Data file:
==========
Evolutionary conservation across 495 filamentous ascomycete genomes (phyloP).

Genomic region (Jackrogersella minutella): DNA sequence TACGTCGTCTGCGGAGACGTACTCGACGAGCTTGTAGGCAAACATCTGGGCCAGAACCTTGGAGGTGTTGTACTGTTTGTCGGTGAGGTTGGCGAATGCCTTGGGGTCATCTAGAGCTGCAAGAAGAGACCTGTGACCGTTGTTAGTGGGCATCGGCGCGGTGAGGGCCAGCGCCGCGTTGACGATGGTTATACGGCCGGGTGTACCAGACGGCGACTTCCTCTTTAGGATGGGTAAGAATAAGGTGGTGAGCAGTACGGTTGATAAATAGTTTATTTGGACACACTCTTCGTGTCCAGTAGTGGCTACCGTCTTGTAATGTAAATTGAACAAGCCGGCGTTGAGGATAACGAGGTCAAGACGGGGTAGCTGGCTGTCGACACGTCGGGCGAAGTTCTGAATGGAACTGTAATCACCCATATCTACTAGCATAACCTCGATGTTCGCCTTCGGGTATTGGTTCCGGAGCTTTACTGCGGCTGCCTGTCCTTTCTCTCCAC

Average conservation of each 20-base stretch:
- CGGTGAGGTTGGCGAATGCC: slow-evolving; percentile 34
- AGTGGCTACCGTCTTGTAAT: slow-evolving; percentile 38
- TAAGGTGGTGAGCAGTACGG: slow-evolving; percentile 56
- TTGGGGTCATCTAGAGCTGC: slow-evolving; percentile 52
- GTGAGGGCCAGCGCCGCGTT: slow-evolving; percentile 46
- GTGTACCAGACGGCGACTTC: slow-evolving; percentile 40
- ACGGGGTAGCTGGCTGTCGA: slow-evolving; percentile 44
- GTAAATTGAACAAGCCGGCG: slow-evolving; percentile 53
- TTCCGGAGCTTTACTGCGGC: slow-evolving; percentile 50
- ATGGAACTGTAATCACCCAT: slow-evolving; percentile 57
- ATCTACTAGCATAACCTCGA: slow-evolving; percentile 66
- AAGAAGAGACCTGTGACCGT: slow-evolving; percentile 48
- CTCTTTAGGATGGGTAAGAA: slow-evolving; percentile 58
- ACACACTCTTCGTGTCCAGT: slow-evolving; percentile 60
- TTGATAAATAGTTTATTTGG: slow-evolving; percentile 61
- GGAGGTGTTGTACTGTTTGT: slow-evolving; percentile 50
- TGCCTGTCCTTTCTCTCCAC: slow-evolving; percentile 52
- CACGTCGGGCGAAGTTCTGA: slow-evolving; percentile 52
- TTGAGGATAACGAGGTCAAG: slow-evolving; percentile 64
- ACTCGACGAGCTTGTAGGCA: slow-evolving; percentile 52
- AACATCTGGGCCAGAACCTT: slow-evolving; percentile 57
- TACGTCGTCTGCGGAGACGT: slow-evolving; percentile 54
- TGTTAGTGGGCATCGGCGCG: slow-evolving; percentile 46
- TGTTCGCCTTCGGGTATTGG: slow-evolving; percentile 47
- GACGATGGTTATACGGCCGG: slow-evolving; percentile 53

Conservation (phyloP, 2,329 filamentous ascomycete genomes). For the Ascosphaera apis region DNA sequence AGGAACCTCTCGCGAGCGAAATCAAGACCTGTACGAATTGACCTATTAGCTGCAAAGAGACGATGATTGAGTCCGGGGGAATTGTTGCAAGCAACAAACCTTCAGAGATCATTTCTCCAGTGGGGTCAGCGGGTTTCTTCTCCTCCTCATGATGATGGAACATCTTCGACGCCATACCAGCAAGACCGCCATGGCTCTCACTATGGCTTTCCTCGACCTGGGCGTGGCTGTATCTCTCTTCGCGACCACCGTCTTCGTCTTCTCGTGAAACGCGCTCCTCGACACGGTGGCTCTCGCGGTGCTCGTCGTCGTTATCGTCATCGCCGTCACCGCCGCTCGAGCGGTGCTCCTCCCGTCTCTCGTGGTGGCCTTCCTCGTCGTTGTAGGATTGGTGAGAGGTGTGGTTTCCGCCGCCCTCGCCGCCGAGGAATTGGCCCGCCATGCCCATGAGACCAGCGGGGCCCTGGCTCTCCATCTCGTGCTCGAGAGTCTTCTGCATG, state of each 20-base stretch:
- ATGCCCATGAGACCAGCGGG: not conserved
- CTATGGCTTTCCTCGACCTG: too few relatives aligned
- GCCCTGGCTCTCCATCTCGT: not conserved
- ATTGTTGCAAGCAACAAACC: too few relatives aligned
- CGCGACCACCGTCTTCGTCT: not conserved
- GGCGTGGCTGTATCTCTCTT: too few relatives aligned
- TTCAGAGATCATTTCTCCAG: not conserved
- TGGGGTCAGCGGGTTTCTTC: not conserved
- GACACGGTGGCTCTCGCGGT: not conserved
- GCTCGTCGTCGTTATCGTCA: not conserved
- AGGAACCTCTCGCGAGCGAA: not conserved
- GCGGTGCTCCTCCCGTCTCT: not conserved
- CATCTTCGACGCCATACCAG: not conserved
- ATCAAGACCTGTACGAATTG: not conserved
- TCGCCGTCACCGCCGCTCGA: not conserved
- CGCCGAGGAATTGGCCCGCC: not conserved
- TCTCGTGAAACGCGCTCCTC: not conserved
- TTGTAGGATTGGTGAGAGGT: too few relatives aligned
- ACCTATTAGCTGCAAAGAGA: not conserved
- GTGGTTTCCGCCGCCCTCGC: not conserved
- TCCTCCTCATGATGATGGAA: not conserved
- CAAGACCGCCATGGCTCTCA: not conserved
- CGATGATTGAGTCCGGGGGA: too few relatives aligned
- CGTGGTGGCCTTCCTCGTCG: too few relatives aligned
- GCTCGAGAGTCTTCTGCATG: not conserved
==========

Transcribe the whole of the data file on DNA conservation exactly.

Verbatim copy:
Evolutionary conservation across 495 filamentous ascomycete genomes (phyloP).

Genomic region (Jackrogersella minutella): DNA sequence TACGTCGTCTGCGGAGACGTACTCGACGAGCTTGTAGGCAAACATCTGGGCCAGAACCTTGGAGGTGTTGTACTGTTTGTCGGTGAGGTTGGCGAATGCCTTGGGGTCATCTAGAGCTGCAAGAAGAGACCTGTGACCGTTGTTAGTGGGCATCGGCGCGGTGAGGGCCAGCGCCGCGTTGACGATGGTTATACGGCCGGGTGTACCAGACGGCGACTTCCTCTTTAGGATGGGTAAGAATAAGGTGGTGAGCAGTACGGTTGATAAATAGTTTATTTGGACACACTCTTCGTGTCCAGTAGTGGCTACCGTCTTGTAATGTAAATTGAACAAGCCGGCGTTGAGGATAACGAGGTCAAGACGGGGTAGCTGGCTGTCGACACGTCGGGCGAAGTTCTGAATGGAACTGTAATCACCCATATCTACTAGCATAACCTCGATGTTCGCCTTCGGGTATTGGTTCCGGAGCTTTACTGCGGCTGCCTGTCCTTTCTCTCCAC

Average conservation of each 20-base stretch:
- CGGTGAGGTTGGCGAATGCC: slow-evolving; percentile 34
- AGTGGCTACCGTCTTGTAAT: slow-evolving; percentile 38
- TAAGGTGGTGAGCAGTACGG: slow-evolving; percentile 56
- TTGGGGTCATCTAGAGCTGC: slow-evolving; percentile 52
- GTGAGGGCCAGCGCCGCGTT: slow-evolving; percentile 46
- GTGTACCAGACGGCGACTTC: slow-evolving; percentile 40
- ACGGGGTAGCTGGCTGTCGA: slow-evolving; percentile 44
- GTAAATTGAACAAGCCGGCG: slow-evolving; percentile 53
- TTCCGGAGCTTTACTGCGGC: slow-evolving; percentile 50
- ATGGAACTGTAATCACCCAT: slow-evolving; percentile 57
- ATCTACTAGCATAACCTCGA: slow-evolving; percentile 66
- AAGAAGAGACCTGTGACCGT: slow-evolving; percentile 48
- CTCTTTAGGATGGGTAAGAA: slow-evolving; percentile 58
- ACACACTCTTCGTGTCCAGT: slow-evolving; percentile 60
- TTGATAAATAGTTTATTTGG: slow-evolving; percentile 61
- GGAGGTGTTGTACTGTTTGT: slow-evolving; percentile 50
- TGCCTGTCCTTTCTCTCCAC: slow-evolving; percentile 52
- CACGTCGGGCGAAGTTCTGA: slow-evolving; percentile 52
- TTGAGGATAACGAGGTCAAG: slow-evolving; percentile 64
- ACTCGACGAGCTTGTAGGCA: slow-evolving; percentile 52
- AACATCTGGGCCAGAACCTT: slow-evolving; percentile 57
- TACGTCGTCTGCGGAGACGT: slow-evolving; percentile 54
- TGTTAGTGGGCATCGGCGCG: slow-evolving; percentile 46
- TGTTCGCCTTCGGGTATTGG: slow-evolving; percentile 47
- GACGATGGTTATACGGCCGG: slow-evolving; percentile 53

Conservation (phyloP, 2,329 filamentous ascomycete genomes). For the Ascosphaera apis region DNA sequence AGGAACCTCTCGCGAGCGAAATCAAGACCTGTACGAATTGACCTATTAGCTGCAAAGAGACGATGATTGAGTCCGGGGGAATTGTTGCAAGCAACAAACCTTCAGAGATCATTTCTCCAGTGGGGTCAGCGGGTTTCTTCTCCTCCTCATGATGATGGAACATCTTCGACGCCATACCAGCAAGACCGCCATGGCTCTCACTATGGCTTTCCTCGACCTGGGCGTGGCTGTATCTCTCTTCGCGACCACCGTCTTCGTCTTCTCGTGAAACGCGCTCCTCGACACGGTGGCTCTCGCGGTGCTCGTCGTCGTTATCGTCATCGCCGTCACCGCCGCTCGAGCGGTGCTCCTCCCGTCTCTCGTGGTGGCCTTCCTCGTCGTTGTAGGATTGGTGAGAGGTGTGGTTTCCGCCGCCCTCGCCGCCGAGGAATTGGCCCGCCATGCCCATGAGACCAGCGGGGCCCTGGCTCTCCATCTCGTGCTCGAGAGTCTTCTGCATG, state of each 20-base stretch:
- ATGCCCATGAGACCAGCGGG: not conserved
- CTATGGCTTTCCTCGACCTG: too few relatives aligned
- GCCCTGGCTCTCCATCTCGT: not conserved
- ATTGTTGCAAGCAACAAACC: too few relatives aligned
- CGCGACCACCGTCTTCGTCT: not conserved
- GGCGTGGCTGTATCTCTCTT: too few relatives aligned
- TTCAGAGATCATTTCTCCAG: not conserved
- TGGGGTCAGCGGGTTTCTTC: not conserved
- GACACGGTGGCTCTCGCGGT: not conserved
- GCTCGTCGTCGTTATCGTCA: not conserved
- AGGAACCTCTCGCGAGCGAA: not conserved
- GCGGTGCTCCTCCCGTCTCT: not conserved
- CATCTTCGACGCCATACCAG: not conserved
- ATCAAGACCTGTACGAATTG: not conserved
- TCGCCGTCACCGCCGCTCGA: not conserved
- CGCCGAGGAATTGGCCCGCC: not conserved
- TCTCGTGAAACGCGCTCCTC: not conserved
- TTGTAGGATTGGTGAGAGGT: too few relatives aligned
- ACCTATTAGCTGCAAAGAGA: not conserved
- GTGGTTTCCGCCGCCCTCGC: not conserved
- TCCTCCTCATGATGATGGAA: not conserved
- CAAGACCGCCATGGCTCTCA: not conserved
- CGATGATTGAGTCCGGGGGA: too few relatives aligned
- CGTGGTGGCCTTCCTCGTCG: too few relatives aligned
- GCTCGAGAGTCTTCTGCATG: not conserved